Everything for Electronics
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Build the Lambda Harp

This article describes the theory, construction, and final project functionality of a musical circular harp that utilizes an off-the-shelf concert organ which provides 160 possible instrument sounds and full MIDI capability. Plus, it looks really neat.

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BUILD A ONE INCH SCOPE

What could be more fun than building a miniature oscilloscope? Not one with an LCD screen, but a scope with a real live cathode ray tube just one inch in diameter. All the parts -- including two 6AU6 vacuum tubes -- will be housed in a 5” x 7” x 2” box.

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BUILD A SOFTPOT RIBBON CONTROLLER FOR ANALOG SYNTHESIZERS

The last few years have seen a massive resurgence in the popularity and availability of voltage-controlled synthesizers. The very simple ribbon controller we’ll construct in this article will be used to control any of the myriad voltage-controlled modulation opportunities provided by the typical voltage-controlled synth.

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Build a Vintage Radio Sweep Alignment Instrument — Part 2

In Part 1 of this series, I covered basic sweep alignment theory and construction/operation of an all-in-one sweep alignment instrument I dubbed the WhippleWay Sweep Alignment Board (or WSAB for short). In Part 2, I’ll describe sweep alignment procedures for AM and FM radios and give an actual example of each.

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Designing a Programmable DC-to-DC Converter

DC-to-DC (DC-DC) converters are a common part of modern electronics. The need for an “odd” voltage can arise for biasing, backlighting, analog components, communications, or — as in the case of the LP130 discussed in the last issue — programming and verification. If your main circuit is powered from +5V and you have a few chips that need 3.3V, a simple linear regulator will suffice. However, linear regulators can only reduce the supplied voltage. Most practical DC-DC converters are a type of switching regulator and in this article, DC-DC converter means a switching type of regulator.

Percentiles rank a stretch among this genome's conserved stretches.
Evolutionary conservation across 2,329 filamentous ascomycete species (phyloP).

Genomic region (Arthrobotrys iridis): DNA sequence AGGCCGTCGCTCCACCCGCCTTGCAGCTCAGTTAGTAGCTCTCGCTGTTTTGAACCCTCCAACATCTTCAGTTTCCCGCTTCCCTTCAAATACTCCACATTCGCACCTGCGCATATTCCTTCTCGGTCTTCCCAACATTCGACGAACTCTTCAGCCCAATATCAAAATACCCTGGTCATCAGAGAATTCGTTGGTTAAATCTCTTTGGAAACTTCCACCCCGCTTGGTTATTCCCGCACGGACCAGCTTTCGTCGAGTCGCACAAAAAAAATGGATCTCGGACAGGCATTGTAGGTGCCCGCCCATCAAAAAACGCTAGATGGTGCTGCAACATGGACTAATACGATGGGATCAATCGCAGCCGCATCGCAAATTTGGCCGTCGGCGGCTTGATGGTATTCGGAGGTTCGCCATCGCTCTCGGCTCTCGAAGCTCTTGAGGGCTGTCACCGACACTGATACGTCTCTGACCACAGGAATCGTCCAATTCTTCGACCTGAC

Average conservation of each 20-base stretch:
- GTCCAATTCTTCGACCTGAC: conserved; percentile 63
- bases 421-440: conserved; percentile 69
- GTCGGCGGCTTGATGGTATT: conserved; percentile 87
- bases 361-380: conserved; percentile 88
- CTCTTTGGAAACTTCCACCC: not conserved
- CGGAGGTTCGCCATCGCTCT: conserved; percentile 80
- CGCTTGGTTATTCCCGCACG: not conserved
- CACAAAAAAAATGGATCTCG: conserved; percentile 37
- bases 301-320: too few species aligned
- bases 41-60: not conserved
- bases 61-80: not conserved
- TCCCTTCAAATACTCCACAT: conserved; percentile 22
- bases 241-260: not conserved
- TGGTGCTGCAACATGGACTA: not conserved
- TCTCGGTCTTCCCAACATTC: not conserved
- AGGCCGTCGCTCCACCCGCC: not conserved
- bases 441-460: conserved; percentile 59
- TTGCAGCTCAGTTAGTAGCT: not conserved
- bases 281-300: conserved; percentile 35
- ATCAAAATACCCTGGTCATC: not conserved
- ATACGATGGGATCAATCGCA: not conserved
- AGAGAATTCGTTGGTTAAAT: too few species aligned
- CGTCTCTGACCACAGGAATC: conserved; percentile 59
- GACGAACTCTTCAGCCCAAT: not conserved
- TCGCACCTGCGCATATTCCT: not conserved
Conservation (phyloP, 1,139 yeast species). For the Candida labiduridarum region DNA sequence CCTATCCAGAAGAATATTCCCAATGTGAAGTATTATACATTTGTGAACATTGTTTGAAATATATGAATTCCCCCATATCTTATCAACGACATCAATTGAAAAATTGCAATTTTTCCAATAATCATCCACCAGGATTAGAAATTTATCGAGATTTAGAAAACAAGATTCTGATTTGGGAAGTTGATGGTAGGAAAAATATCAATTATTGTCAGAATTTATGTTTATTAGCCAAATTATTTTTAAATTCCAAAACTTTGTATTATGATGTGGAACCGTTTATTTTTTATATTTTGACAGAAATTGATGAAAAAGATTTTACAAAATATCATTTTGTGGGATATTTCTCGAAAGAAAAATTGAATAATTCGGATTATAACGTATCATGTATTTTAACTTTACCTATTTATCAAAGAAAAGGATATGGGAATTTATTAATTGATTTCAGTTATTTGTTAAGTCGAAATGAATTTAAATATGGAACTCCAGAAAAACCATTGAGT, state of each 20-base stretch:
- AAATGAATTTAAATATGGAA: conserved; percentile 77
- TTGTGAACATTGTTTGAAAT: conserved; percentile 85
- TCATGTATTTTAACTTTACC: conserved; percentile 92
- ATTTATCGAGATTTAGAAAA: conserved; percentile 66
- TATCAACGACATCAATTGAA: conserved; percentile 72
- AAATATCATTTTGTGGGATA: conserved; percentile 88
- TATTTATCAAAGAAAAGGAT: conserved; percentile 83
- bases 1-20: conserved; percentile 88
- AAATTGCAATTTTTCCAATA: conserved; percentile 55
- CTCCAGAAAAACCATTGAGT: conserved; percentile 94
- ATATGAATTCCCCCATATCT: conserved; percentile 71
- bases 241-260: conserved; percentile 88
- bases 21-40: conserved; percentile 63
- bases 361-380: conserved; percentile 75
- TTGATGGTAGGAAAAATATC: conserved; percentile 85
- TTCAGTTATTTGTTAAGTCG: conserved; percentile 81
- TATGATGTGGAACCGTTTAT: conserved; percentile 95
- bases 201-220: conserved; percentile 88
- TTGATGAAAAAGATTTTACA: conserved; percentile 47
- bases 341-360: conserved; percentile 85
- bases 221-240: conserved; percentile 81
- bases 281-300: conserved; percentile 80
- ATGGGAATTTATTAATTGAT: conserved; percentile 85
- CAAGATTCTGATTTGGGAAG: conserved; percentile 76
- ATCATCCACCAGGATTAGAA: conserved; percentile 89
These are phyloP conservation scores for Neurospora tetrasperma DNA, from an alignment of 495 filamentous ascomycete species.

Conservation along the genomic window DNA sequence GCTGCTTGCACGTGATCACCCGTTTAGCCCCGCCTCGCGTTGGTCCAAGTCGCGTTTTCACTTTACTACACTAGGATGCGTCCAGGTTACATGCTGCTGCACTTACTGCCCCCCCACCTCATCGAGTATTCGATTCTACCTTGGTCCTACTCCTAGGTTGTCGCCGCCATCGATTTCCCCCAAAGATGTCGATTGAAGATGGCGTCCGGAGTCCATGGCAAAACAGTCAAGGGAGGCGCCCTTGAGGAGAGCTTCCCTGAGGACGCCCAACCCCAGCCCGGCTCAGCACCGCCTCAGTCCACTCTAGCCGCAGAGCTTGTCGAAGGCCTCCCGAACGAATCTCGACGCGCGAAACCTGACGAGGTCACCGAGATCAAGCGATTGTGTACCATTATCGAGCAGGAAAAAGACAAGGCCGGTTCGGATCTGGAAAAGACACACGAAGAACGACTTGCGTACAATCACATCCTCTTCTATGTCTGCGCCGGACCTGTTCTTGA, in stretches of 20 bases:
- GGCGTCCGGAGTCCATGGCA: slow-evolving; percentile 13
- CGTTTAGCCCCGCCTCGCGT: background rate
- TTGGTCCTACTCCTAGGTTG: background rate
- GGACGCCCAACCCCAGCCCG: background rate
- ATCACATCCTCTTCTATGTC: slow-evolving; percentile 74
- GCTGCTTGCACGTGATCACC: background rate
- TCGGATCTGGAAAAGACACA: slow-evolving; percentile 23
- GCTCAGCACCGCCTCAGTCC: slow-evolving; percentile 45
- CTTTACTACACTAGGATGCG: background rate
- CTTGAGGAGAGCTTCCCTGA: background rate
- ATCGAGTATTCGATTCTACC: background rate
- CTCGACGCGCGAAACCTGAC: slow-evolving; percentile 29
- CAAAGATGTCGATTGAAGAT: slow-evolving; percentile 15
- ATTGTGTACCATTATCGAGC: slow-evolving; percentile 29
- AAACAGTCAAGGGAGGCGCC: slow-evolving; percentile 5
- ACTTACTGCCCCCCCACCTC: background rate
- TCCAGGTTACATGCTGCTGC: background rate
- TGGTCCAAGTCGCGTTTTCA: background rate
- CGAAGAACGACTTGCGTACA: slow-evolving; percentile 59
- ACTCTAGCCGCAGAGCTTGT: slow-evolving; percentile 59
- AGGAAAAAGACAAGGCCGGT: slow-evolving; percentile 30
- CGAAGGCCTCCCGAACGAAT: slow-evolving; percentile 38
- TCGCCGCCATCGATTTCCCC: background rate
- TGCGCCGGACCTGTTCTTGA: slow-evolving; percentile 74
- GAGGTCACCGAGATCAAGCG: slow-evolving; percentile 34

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Build a Simple Isolator for Externally Powered Arduinos

Arduino Unos and Megas are normally powered by five volts through their USB connectors or by connecting 7-12 volts to the power jacks or Vin header pins. However, there is another way. This is a very simple project, but it sure makes programming easier.

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Build a Vintage Radio Sweep Alignment Instrument

The popularity of repairing and restoring tube radios has highlighted the need for a variety of test instruments. After repair or restoration of a radio, the final step is often alignment. For an AM radio, a signal generator and voltmeter will do a good job. But with an FM radio, using a signal generator and voltmeter does not always produce the best results. So, I came up with my own design using a digital signal generator module, Arduino processor, and digital display.

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